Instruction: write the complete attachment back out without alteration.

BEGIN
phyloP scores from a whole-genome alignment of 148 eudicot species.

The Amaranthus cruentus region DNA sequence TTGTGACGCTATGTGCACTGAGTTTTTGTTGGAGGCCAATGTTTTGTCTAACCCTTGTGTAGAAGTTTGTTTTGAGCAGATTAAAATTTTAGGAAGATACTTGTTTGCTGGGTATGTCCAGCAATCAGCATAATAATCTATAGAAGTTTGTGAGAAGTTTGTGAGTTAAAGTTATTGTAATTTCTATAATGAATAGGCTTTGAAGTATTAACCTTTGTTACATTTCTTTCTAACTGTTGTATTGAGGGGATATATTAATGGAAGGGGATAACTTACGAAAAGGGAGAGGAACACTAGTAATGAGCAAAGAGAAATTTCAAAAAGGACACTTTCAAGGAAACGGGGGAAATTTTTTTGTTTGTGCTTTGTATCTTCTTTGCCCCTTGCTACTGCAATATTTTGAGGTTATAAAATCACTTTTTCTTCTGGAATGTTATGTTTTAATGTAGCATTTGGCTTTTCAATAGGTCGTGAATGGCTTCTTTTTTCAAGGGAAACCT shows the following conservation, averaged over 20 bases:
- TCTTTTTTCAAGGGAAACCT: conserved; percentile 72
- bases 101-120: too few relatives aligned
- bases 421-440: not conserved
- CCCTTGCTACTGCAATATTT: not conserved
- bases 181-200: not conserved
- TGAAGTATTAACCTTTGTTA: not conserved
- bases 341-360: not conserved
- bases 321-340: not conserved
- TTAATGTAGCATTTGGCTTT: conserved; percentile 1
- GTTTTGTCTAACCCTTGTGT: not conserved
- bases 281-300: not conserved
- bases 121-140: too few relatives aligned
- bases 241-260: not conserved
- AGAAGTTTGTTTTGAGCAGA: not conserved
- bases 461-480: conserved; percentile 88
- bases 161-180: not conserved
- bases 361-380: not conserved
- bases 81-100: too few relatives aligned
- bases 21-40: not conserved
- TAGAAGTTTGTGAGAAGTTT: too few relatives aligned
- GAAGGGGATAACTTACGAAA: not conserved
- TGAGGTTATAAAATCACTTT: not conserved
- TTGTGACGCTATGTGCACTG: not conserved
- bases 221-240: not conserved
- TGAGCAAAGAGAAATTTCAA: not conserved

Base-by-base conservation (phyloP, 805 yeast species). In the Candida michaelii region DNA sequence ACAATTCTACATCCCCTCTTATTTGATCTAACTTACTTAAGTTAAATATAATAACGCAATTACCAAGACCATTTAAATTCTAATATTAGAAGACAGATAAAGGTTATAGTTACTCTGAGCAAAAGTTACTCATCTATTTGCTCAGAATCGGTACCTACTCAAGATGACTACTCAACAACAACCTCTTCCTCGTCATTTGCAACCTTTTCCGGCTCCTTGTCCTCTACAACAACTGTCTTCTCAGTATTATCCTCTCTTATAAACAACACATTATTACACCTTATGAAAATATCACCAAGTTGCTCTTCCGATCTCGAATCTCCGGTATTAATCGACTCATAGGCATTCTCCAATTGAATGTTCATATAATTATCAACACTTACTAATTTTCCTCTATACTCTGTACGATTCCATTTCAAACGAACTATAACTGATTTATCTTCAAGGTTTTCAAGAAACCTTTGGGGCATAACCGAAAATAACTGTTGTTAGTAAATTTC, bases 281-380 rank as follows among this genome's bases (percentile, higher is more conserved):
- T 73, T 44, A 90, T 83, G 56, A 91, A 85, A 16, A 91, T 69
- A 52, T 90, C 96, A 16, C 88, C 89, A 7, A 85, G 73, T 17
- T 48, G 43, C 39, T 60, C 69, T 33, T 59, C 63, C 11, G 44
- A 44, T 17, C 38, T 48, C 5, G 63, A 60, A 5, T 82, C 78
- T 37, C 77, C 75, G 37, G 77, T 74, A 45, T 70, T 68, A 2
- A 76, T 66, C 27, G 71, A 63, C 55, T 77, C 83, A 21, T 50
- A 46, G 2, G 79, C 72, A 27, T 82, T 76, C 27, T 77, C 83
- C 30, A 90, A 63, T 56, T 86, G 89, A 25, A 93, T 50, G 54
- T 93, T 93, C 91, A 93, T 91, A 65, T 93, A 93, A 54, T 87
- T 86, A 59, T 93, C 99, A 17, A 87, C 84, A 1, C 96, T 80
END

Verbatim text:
phyloP scores from a whole-genome alignment of 148 eudicot species.

The Amaranthus cruentus region DNA sequence TTGTGACGCTATGTGCACTGAGTTTTTGTTGGAGGCCAATGTTTTGTCTAACCCTTGTGTAGAAGTTTGTTTTGAGCAGATTAAAATTTTAGGAAGATACTTGTTTGCTGGGTATGTCCAGCAATCAGCATAATAATCTATAGAAGTTTGTGAGAAGTTTGTGAGTTAAAGTTATTGTAATTTCTATAATGAATAGGCTTTGAAGTATTAACCTTTGTTACATTTCTTTCTAACTGTTGTATTGAGGGGATATATTAATGGAAGGGGATAACTTACGAAAAGGGAGAGGAACACTAGTAATGAGCAAAGAGAAATTTCAAAAAGGACACTTTCAAGGAAACGGGGGAAATTTTTTTGTTTGTGCTTTGTATCTTCTTTGCCCCTTGCTACTGCAATATTTTGAGGTTATAAAATCACTTTTTCTTCTGGAATGTTATGTTTTAATGTAGCATTTGGCTTTTCAATAGGTCGTGAATGGCTTCTTTTTTCAAGGGAAACCT shows the following conservation, averaged over 20 bases:
- TCTTTTTTCAAGGGAAACCT: conserved; percentile 72
- bases 101-120: too few relatives aligned
- bases 421-440: not conserved
- CCCTTGCTACTGCAATATTT: not conserved
- bases 181-200: not conserved
- TGAAGTATTAACCTTTGTTA: not conserved
- bases 341-360: not conserved
- bases 321-340: not conserved
- TTAATGTAGCATTTGGCTTT: conserved; percentile 1
- GTTTTGTCTAACCCTTGTGT: not conserved
- bases 281-300: not conserved
- bases 121-140: too few relatives aligned
- bases 241-260: not conserved
- AGAAGTTTGTTTTGAGCAGA: not conserved
- bases 461-480: conserved; percentile 88
- bases 161-180: not conserved
- bases 361-380: not conserved
- bases 81-100: too few relatives aligned
- bases 21-40: not conserved
- TAGAAGTTTGTGAGAAGTTT: too few relatives aligned
- GAAGGGGATAACTTACGAAA: not conserved
- TGAGGTTATAAAATCACTTT: not conserved
- TTGTGACGCTATGTGCACTG: not conserved
- bases 221-240: not conserved
- TGAGCAAAGAGAAATTTCAA: not conserved

Base-by-base conservation (phyloP, 805 yeast species). In the Candida michaelii region DNA sequence ACAATTCTACATCCCCTCTTATTTGATCTAACTTACTTAAGTTAAATATAATAACGCAATTACCAAGACCATTTAAATTCTAATATTAGAAGACAGATAAAGGTTATAGTTACTCTGAGCAAAAGTTACTCATCTATTTGCTCAGAATCGGTACCTACTCAAGATGACTACTCAACAACAACCTCTTCCTCGTCATTTGCAACCTTTTCCGGCTCCTTGTCCTCTACAACAACTGTCTTCTCAGTATTATCCTCTCTTATAAACAACACATTATTACACCTTATGAAAATATCACCAAGTTGCTCTTCCGATCTCGAATCTCCGGTATTAATCGACTCATAGGCATTCTCCAATTGAATGTTCATATAATTATCAACACTTACTAATTTTCCTCTATACTCTGTACGATTCCATTTCAAACGAACTATAACTGATTTATCTTCAAGGTTTTCAAGAAACCTTTGGGGCATAACCGAAAATAACTGTTGTTAGTAAATTTC, bases 281-380 rank as follows among this genome's bases (percentile, higher is more conserved):
- T 73, T 44, A 90, T 83, G 56, A 91, A 85, A 16, A 91, T 69
- A 52, T 90, C 96, A 16, C 88, C 89, A 7, A 85, G 73, T 17
- T 48, G 43, C 39, T 60, C 69, T 33, T 59, C 63, C 11, G 44
- A 44, T 17, C 38, T 48, C 5, G 63, A 60, A 5, T 82, C 78
- T 37, C 77, C 75, G 37, G 77, T 74, A 45, T 70, T 68, A 2
- A 76, T 66, C 27, G 71, A 63, C 55, T 77, C 83, A 21, T 50
- A 46, G 2, G 79, C 72, A 27, T 82, T 76, C 27, T 77, C 83
- C 30, A 90, A 63, T 56, T 86, G 89, A 25, A 93, T 50, G 54
- T 93, T 93, C 91, A 93, T 91, A 65, T 93, A 93, A 54, T 87
- T 86, A 59, T 93, C 99, A 17, A 87, C 84, A 1, C 96, T 80